The National Surgical Quality Improvement Program database of the American College of Surgeons (ACS NSQIP) has made it possible to analyze outcomes in large cohorts of patients across multiple institutions. Thus, risk analysis nomograms have been published for many surgical procedures. Tseng et al. formulated a predictive nomogram of morbidity and mortality specifically for patients with disseminated cancers who undergo surgery. The authors queried the ACS NSQIP database from 2005 to 2007 and identified 7447 patients with disseminated malignancy diagnoses who had undergone surgery. The overall morbidity and mortality in this cohort of patients were 28.3% and 8.9%, respectively. They analyzed in total 133 factors, including preoperative, intraoperative, demographic, postoperative, as well as surgical type factors for their significance in the risk of morbidity and mortality and identified 14 factors as significant for risk: DNR status prior to procedure, weight loss >10% of body weight, dyspnea at rest, functional dependence, the presence of ascites, chronic steroid use, active sepsis, elevated serum creatinine, low serum albumin, high white cell count, low hematocrit, surgical acuity (emergent procedures), type of procedure, and patients’ age. These factors are ranked and are weighted by point scores in the nomogram, and when totaled for the individual patient, a percentage risk can be calculated for that unique individual. While it is complex given the number of risk factors that are taken into account, the nomogram can help assess relative risk for an individual patient in an objective manner, and support treatment decisions.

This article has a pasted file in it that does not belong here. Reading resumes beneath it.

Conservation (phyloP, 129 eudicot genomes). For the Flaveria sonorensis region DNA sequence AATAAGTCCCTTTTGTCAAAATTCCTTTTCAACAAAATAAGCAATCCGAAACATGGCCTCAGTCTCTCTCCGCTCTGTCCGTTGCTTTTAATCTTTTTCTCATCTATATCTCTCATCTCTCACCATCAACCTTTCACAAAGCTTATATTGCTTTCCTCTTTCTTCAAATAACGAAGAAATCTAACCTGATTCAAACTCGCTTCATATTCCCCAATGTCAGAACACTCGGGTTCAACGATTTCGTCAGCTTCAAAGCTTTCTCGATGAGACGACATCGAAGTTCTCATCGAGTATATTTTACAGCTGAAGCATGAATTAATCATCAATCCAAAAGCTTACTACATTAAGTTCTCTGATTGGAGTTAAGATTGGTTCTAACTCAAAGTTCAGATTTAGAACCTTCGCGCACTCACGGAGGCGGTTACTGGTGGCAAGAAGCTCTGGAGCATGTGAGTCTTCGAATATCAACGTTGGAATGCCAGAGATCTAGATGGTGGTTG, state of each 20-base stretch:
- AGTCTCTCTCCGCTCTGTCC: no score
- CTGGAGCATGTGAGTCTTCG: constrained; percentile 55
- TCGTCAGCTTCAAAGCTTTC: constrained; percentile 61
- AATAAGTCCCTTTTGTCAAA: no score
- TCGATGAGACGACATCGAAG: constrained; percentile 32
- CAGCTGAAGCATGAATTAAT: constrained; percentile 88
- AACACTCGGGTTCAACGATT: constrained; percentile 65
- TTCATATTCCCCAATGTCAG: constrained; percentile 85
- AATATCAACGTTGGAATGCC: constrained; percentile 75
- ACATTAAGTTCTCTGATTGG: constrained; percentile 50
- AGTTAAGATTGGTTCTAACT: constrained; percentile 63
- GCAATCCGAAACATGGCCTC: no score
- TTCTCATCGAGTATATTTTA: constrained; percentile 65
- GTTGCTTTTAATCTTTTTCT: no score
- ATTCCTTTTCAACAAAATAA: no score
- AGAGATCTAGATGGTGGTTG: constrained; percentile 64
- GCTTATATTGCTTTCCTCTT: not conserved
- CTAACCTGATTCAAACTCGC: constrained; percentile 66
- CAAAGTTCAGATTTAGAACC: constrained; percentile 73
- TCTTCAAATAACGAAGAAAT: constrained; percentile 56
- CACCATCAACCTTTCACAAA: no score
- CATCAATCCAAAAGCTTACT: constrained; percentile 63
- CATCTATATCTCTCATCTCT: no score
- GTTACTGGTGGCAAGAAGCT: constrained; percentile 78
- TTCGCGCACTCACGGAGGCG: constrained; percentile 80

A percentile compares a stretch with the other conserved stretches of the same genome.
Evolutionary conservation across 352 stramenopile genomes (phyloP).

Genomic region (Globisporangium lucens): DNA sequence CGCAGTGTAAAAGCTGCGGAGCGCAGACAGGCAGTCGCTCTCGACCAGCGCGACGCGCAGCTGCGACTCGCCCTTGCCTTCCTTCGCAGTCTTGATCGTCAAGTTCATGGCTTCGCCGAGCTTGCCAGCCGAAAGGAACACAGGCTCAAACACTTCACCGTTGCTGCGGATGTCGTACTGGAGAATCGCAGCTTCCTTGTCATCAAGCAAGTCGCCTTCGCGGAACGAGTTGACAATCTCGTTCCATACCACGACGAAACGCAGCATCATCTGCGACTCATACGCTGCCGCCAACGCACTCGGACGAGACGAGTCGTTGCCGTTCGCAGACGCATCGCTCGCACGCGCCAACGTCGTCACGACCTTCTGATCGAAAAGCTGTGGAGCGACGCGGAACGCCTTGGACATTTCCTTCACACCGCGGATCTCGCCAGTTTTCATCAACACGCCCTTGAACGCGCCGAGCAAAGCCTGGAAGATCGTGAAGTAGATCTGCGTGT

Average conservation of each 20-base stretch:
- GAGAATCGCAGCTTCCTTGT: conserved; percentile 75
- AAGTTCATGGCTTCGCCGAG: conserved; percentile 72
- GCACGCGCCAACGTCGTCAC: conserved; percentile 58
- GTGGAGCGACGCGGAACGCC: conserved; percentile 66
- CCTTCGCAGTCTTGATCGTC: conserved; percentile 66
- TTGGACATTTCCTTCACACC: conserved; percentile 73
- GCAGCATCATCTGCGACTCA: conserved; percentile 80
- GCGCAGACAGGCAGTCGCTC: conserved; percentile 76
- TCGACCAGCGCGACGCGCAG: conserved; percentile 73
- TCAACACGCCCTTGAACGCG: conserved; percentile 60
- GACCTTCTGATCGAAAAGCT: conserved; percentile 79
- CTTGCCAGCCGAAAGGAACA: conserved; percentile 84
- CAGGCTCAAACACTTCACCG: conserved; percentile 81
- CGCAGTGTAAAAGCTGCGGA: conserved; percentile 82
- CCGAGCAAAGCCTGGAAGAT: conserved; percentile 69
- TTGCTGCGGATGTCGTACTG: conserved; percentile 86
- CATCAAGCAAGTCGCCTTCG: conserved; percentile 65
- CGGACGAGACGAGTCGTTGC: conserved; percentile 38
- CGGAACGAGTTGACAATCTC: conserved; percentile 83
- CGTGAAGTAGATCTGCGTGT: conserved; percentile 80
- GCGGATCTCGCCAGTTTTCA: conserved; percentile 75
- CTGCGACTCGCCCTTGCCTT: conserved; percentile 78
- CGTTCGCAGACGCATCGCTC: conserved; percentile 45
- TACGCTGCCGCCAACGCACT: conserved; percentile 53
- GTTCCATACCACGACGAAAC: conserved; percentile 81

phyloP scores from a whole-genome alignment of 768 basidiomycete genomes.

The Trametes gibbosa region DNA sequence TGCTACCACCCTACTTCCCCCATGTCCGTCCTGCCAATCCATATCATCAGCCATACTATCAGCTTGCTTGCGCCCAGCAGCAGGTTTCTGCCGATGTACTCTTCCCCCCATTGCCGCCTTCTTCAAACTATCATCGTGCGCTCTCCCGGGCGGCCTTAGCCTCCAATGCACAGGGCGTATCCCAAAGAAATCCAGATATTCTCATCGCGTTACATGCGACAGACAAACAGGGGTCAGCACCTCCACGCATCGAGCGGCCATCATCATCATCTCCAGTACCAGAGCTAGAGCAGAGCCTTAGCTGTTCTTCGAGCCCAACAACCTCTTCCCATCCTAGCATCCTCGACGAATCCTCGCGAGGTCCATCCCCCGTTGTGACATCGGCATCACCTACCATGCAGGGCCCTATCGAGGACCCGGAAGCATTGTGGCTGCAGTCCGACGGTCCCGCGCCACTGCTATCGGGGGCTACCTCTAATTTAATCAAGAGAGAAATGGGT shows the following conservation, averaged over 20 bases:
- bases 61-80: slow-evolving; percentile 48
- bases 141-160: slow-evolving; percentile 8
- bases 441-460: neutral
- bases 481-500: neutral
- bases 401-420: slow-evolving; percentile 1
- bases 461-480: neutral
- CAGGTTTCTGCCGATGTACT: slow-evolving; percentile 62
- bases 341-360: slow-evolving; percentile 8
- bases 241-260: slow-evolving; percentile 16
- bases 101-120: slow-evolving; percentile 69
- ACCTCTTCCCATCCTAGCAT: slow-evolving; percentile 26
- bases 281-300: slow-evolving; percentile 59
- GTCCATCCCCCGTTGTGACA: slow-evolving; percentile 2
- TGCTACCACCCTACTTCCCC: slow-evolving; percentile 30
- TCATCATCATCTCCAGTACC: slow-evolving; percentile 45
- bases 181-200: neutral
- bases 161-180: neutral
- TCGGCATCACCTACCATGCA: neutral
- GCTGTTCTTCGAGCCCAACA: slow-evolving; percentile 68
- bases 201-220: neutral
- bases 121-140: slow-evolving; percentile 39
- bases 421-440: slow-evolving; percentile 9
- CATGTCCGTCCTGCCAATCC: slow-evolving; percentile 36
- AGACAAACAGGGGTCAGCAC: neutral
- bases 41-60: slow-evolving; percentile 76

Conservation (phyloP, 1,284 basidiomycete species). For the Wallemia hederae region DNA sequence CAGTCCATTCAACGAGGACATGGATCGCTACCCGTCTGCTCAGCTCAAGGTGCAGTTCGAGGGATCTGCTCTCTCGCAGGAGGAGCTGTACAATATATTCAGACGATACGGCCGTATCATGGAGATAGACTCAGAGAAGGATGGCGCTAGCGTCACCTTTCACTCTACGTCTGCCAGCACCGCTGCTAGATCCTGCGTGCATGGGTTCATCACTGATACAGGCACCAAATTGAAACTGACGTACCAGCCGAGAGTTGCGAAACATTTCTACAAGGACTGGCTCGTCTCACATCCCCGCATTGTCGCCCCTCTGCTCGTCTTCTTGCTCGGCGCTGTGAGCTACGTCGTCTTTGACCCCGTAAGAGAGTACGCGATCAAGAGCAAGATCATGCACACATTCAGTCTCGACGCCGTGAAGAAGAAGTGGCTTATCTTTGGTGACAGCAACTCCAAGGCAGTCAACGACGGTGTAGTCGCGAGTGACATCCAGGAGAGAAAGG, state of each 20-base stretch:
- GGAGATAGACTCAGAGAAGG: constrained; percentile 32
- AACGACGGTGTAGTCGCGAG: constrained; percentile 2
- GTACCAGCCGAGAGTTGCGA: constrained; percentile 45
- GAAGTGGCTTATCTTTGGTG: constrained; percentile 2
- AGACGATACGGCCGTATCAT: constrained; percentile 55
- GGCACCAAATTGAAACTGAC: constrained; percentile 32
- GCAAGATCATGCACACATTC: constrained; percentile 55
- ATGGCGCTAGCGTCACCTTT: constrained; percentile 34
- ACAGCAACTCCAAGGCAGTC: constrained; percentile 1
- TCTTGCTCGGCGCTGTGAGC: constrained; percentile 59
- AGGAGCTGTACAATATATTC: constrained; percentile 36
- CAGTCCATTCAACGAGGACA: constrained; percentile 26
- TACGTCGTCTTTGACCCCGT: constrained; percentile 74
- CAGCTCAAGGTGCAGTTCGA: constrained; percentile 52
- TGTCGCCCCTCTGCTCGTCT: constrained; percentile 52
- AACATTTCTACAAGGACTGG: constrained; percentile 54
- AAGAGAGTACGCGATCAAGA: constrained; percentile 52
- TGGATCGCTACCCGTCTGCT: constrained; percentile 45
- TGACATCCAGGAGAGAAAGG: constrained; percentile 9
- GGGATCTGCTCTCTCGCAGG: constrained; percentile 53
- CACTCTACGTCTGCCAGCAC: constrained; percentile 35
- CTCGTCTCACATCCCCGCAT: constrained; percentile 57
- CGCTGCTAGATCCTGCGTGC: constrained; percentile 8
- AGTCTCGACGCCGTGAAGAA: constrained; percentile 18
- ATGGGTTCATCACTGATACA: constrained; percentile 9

A more recent outcomes analysis in a larger ACS NSQIP database cohort of 21,755 patients with disseminated malignancies, who had a surgical procedure from 2006 to 2010, noted that more than half of all the surgeries (54%) were either bowel resections or other type of gastrointestinal procedures, and an additional 10% were multivisceral resections. The authors examined the trends of morbidity and mortality across the 5-year period of the analysis and identified improvements in the outcomes: morbidity decreased from 33.7% to 26.6%, and mortality decreased from 10.4% to 9.3%. They attributed the improvements to fewer emergency procedures, fewer patients with acute sepsis, as well as improvements in presurgery performance status and body weight.


Another situation to consider is that of patients who are undergoing chemotherapy that can lead to leukopenia and while under treatment, develop acute complications that require surgical rescue. A prior study looking at the risks of emergency surgery in 956 cancer patients (ACS NSQIP database, 2005–2008) who had received chemotherapy within 30 days of surgery showed an increased risk of morbidity and mortality for the cancer patients when compared to a matched noncancer cohort. The morbidity risks were 44% vs. 39%, and mortality risk 22.4% vs. 10.3%, respectively ( Table 57.2 ). Thus, unless surgery is absolutely emergent, medical management of neutropenic patients until counts are recovered should be considered. If surgery must be performed, the patients and their families or surrogates should be aware of the relatively high morbidity and mortality risk of such procedures.


Jun 26, 2022 | Posted by in ANESTHESIA | Comments Off on Ethics in Cancer Care Delivery—Do Not Resuscitate